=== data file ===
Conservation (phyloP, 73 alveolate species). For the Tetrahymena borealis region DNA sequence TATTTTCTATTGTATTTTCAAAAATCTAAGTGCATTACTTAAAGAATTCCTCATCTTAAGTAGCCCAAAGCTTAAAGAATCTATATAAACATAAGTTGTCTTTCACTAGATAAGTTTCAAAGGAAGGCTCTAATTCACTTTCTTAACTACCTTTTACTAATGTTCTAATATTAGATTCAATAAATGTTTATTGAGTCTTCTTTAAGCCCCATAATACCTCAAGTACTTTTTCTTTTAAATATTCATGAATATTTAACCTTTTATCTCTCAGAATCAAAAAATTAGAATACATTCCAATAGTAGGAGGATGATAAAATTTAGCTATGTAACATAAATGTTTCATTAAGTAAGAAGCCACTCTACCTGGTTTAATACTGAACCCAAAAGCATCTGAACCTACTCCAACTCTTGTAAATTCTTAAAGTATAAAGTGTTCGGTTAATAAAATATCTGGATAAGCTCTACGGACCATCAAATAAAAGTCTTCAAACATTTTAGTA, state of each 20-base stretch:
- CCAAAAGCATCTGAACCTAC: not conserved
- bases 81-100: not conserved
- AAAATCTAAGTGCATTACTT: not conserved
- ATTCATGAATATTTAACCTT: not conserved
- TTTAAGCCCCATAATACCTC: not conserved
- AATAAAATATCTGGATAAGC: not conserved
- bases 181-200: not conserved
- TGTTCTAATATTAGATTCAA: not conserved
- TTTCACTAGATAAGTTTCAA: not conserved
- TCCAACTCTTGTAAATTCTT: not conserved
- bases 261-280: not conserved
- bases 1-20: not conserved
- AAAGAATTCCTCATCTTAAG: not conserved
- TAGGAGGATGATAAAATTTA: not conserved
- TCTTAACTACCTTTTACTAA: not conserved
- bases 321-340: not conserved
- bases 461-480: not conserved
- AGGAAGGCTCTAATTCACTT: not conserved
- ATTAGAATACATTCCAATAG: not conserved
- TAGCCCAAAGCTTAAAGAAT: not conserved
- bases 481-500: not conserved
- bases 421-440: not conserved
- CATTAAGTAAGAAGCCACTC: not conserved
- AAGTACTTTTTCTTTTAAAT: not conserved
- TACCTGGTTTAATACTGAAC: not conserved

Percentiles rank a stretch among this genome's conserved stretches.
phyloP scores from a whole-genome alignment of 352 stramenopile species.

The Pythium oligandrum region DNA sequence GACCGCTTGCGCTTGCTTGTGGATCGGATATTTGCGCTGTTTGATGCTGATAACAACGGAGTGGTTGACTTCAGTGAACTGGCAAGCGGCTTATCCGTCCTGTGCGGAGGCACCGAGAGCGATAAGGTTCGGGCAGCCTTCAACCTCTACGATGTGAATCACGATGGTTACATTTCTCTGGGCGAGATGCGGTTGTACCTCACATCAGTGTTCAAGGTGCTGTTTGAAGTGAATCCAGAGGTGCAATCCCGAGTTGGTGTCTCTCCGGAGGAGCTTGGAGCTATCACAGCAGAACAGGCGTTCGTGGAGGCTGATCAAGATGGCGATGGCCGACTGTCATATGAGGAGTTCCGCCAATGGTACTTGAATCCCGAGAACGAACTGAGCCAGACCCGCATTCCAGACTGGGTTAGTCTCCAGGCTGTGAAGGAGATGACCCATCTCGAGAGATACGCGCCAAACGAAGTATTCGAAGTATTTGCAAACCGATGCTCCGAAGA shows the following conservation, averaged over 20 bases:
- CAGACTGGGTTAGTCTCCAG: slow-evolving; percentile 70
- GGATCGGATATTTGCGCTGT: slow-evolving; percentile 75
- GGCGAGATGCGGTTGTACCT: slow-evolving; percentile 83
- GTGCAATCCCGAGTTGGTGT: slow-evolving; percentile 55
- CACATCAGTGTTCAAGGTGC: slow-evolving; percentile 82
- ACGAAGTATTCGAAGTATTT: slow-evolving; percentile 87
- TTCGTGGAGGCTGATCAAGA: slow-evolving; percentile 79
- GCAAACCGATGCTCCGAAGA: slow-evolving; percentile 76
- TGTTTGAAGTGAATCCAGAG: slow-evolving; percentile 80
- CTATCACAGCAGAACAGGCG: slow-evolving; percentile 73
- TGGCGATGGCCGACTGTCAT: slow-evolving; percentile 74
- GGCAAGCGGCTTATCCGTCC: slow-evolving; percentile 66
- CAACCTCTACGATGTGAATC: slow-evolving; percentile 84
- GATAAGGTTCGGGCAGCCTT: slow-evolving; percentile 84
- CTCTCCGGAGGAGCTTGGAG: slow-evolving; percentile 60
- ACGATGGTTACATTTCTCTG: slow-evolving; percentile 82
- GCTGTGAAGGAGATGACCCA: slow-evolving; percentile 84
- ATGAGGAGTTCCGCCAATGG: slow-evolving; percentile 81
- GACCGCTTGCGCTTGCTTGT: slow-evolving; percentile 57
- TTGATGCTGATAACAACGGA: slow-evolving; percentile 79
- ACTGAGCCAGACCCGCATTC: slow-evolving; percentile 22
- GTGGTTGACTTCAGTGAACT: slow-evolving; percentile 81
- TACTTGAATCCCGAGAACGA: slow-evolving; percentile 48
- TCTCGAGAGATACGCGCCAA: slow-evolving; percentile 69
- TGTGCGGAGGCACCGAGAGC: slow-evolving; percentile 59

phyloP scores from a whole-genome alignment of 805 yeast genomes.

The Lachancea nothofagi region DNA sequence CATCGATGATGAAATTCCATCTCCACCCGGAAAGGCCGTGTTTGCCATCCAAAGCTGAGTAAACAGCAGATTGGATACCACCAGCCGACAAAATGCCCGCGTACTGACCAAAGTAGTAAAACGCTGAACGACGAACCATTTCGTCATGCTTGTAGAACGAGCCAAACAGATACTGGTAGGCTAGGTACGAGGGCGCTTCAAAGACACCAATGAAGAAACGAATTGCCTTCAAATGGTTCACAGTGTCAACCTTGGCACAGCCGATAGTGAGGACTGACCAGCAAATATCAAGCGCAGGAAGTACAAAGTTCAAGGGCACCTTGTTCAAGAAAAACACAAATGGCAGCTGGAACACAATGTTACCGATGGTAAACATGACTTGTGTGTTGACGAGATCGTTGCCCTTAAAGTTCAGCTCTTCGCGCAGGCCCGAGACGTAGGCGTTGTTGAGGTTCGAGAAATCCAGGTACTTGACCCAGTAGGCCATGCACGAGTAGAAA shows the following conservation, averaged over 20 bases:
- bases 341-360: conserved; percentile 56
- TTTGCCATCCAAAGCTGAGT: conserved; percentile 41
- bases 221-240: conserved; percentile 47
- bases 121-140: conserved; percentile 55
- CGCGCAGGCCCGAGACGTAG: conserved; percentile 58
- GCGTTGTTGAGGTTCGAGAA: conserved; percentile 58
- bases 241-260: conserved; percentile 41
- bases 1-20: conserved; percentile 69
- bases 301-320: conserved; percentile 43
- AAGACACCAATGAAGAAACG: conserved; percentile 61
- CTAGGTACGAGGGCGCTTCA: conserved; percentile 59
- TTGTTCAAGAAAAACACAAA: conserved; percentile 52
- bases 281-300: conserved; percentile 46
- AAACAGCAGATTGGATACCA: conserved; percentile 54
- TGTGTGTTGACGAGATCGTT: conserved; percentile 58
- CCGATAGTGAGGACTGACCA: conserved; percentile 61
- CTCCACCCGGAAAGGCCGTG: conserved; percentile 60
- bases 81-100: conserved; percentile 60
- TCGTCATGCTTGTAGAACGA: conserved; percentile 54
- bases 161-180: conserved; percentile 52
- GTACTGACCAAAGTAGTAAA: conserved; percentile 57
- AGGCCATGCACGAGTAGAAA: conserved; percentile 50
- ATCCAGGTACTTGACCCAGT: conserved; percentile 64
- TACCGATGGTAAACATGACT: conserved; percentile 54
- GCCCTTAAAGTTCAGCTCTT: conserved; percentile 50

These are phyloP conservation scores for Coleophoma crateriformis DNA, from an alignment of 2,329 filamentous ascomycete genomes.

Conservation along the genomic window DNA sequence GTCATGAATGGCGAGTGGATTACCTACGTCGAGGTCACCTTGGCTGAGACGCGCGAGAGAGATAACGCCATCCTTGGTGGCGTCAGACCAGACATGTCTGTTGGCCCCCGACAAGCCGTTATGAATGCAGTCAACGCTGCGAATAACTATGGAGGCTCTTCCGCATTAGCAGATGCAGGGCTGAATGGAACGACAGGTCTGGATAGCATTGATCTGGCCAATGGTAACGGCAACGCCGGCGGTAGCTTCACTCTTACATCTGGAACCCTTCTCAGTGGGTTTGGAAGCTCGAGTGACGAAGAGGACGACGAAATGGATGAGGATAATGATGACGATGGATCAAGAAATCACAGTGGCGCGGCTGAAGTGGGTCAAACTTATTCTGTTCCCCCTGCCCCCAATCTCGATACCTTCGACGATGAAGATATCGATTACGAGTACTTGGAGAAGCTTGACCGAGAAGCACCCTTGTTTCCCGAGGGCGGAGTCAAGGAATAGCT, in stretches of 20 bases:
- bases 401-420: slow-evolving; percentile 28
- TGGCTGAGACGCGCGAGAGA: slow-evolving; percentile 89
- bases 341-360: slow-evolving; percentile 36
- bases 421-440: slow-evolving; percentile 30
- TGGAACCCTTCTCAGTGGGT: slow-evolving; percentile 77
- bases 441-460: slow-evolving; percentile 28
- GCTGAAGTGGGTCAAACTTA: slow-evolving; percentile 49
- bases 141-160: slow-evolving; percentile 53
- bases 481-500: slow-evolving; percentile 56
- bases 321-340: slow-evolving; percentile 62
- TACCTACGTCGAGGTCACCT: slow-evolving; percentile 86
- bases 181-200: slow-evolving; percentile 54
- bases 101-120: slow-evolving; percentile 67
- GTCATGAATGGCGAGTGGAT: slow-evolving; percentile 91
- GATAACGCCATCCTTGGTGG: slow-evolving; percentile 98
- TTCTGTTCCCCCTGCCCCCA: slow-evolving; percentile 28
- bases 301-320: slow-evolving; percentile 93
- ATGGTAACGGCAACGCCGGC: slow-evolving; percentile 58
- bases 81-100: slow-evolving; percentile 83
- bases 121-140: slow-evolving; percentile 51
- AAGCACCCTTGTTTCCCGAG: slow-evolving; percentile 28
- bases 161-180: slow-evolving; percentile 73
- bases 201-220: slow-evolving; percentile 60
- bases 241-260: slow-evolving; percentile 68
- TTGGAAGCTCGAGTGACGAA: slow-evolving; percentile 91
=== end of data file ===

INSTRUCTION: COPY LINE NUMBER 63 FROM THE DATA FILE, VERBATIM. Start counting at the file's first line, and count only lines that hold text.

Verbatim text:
- bases 241-260: conserved; percentile 41